Developing a technical model
In this day and age developing a technical model of what efficient lifting or sports performance looks like is much easier than it ever has been. You can go on youtube and watch technique tutorials and watch elite lifters performing world records for as many hours as there are videos of lifting on youtube or instagram.
The above is probably the most popular example of a bench press bar path on record or certainly in the popular online lifting conscious. I came across this paper (and for the life of me can’t find it again) when I was researching topics for the PhD I never ended up doing in either 2008-2009 (my memory is getting worse). The examples themselves are taken from lifts that are now 30+ years old. That isn’t to say there is anything wrong with these examples or you can’t take anything away from the examples. Quite to the contrary, you can take away a whole bunch of information from those bar traces and they have no doubt helped hundreds if not thousands of lifters to break through a bench press plateau. It is more of an example of how the biomechanical study of the powerlifting movements is not a massive priority in the sports science community.
The bar path commonly thought to be the best for deadlift (or at least the bar path I used to understand to be the best for deadlift) is a straight line. Taking the bar from where it rests on the floor to lockout in a straight line. However, if you look at someone (in this instance Boris Shieko) who has actually looked at the bar paths of a number of lifters (novice to elite) what you find to be the optimal bar path is a bar path that moves back towards the lifter and then forward at lockout as the lifter’s hips shift forward. A small detail like the bar coming forward when the lifter locks out the barbell just goes to show one glaring inaccuracy of a technical model that is commonly taught in-person and online. However, even with a quick bit of surface-level analysis, you could come up with the fact that the hip/thighs need to come through and occupy the space that the barbell occupies to fully extend and lockout. This would naturally cause the bar path of to move out in front of the lifter’s centre of mass.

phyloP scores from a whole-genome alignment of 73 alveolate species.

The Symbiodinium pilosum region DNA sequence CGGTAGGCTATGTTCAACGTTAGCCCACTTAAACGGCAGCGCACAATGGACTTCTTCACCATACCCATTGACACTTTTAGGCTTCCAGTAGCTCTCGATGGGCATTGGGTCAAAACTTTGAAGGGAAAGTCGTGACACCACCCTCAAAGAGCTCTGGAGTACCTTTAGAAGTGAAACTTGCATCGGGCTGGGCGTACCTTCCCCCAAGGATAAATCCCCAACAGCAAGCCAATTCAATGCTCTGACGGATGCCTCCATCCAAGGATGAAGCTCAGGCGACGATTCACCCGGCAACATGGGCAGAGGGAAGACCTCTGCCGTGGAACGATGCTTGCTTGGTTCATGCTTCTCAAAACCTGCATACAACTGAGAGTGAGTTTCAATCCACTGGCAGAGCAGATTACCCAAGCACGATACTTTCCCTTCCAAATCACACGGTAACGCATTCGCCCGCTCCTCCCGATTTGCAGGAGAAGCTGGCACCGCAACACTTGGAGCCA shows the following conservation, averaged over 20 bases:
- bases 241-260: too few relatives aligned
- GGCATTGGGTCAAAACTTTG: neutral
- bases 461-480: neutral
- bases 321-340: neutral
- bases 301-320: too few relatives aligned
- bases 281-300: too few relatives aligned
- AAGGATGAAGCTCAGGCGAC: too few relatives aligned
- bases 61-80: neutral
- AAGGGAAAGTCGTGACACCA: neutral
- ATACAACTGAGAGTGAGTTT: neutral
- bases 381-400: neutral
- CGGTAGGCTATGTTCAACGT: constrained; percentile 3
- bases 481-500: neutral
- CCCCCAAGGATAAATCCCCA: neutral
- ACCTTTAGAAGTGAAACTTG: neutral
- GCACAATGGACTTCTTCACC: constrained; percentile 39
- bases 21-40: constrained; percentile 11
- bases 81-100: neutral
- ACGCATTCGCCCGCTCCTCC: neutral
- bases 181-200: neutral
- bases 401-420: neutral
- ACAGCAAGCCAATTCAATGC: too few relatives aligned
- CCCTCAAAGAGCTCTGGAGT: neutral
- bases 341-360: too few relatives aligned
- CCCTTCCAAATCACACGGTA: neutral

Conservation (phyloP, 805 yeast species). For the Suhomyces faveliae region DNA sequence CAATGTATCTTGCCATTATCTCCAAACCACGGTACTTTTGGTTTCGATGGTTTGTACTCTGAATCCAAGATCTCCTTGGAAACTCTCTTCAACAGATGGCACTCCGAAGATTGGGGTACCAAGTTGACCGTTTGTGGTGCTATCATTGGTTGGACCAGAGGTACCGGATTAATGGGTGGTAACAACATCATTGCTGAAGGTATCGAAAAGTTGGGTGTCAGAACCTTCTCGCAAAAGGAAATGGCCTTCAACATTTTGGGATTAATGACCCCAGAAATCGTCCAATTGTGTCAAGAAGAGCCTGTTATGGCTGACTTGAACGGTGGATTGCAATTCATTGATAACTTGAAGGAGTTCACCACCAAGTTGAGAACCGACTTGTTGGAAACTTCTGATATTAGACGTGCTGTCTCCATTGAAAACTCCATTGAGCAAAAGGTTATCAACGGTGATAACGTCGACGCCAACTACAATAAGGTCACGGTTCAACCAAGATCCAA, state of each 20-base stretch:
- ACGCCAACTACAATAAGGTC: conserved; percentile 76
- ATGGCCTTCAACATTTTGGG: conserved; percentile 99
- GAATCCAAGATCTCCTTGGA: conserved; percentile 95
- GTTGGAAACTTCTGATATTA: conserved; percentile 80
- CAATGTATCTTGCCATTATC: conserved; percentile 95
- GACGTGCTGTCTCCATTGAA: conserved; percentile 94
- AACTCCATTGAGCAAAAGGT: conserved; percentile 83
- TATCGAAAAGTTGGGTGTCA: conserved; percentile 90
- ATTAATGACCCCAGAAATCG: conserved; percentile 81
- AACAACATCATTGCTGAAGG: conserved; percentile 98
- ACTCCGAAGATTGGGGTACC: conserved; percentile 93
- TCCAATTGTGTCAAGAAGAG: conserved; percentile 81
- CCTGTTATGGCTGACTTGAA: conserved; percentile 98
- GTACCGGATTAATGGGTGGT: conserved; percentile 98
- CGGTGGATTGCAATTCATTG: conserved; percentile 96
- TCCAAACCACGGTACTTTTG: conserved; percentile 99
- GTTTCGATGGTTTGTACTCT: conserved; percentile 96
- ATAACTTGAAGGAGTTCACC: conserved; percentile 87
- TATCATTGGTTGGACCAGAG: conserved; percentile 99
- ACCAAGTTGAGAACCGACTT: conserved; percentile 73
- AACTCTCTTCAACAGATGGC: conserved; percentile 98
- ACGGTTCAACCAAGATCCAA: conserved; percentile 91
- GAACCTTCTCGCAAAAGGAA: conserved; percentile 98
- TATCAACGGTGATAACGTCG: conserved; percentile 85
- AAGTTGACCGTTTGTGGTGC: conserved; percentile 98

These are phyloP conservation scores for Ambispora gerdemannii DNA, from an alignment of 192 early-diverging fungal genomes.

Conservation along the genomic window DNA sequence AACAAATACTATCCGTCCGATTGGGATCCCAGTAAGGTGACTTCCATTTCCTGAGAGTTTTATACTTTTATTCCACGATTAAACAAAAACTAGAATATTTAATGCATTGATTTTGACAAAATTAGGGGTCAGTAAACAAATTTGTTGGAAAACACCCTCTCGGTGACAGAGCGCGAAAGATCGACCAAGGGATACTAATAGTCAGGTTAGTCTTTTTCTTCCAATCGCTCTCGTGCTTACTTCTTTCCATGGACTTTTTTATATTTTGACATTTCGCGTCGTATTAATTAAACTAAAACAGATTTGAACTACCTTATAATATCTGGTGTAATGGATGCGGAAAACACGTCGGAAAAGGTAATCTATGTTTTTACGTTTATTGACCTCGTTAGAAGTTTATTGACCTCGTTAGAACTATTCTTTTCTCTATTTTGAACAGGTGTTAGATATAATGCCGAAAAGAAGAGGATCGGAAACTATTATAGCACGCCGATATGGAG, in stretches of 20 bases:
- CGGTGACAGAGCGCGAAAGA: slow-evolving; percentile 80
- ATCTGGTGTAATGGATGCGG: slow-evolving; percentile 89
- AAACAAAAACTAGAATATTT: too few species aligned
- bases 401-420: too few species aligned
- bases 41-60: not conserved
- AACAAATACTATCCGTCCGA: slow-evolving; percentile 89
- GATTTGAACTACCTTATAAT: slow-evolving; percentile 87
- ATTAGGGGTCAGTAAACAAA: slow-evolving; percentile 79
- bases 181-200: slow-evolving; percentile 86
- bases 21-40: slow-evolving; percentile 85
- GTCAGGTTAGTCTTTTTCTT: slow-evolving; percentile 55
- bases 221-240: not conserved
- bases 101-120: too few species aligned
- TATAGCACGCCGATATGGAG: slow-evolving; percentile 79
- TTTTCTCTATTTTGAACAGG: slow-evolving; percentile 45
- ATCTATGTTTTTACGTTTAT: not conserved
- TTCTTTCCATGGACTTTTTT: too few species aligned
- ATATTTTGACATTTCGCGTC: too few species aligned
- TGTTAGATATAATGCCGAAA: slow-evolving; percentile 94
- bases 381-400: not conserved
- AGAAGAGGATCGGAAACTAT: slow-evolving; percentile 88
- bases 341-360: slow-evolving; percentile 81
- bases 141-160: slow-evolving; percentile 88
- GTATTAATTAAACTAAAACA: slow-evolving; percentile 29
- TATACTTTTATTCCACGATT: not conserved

As you can see in a lift like a snatch where the lifter takes the bar from the floor and achieves full hip and knee extension the barbell travels forward relative to the lifter’s center of mass. When it comes to developing a technical model for a lift or movement you shouldn’t rely on one source of information or one technical model as there will be parts of one technical model that aren’t as well developed as the other. The bias of humans affects coaches and lifters the same as it affects any human endeavor. The more information you can take in while trying to maintain an open mind the better your technical understanding of the lift will develop.
Creating a technical model.
1 – Develop a basic and fundamental framework of understanding for the movement – pretty much every movement in sport that has been studied has been broken down into a series of movements or phrases. These can be termed as “key points of reference” that is to say aspects of the movement that every athlete must go through. We will go through a quick example of such phases using the deadlift as an example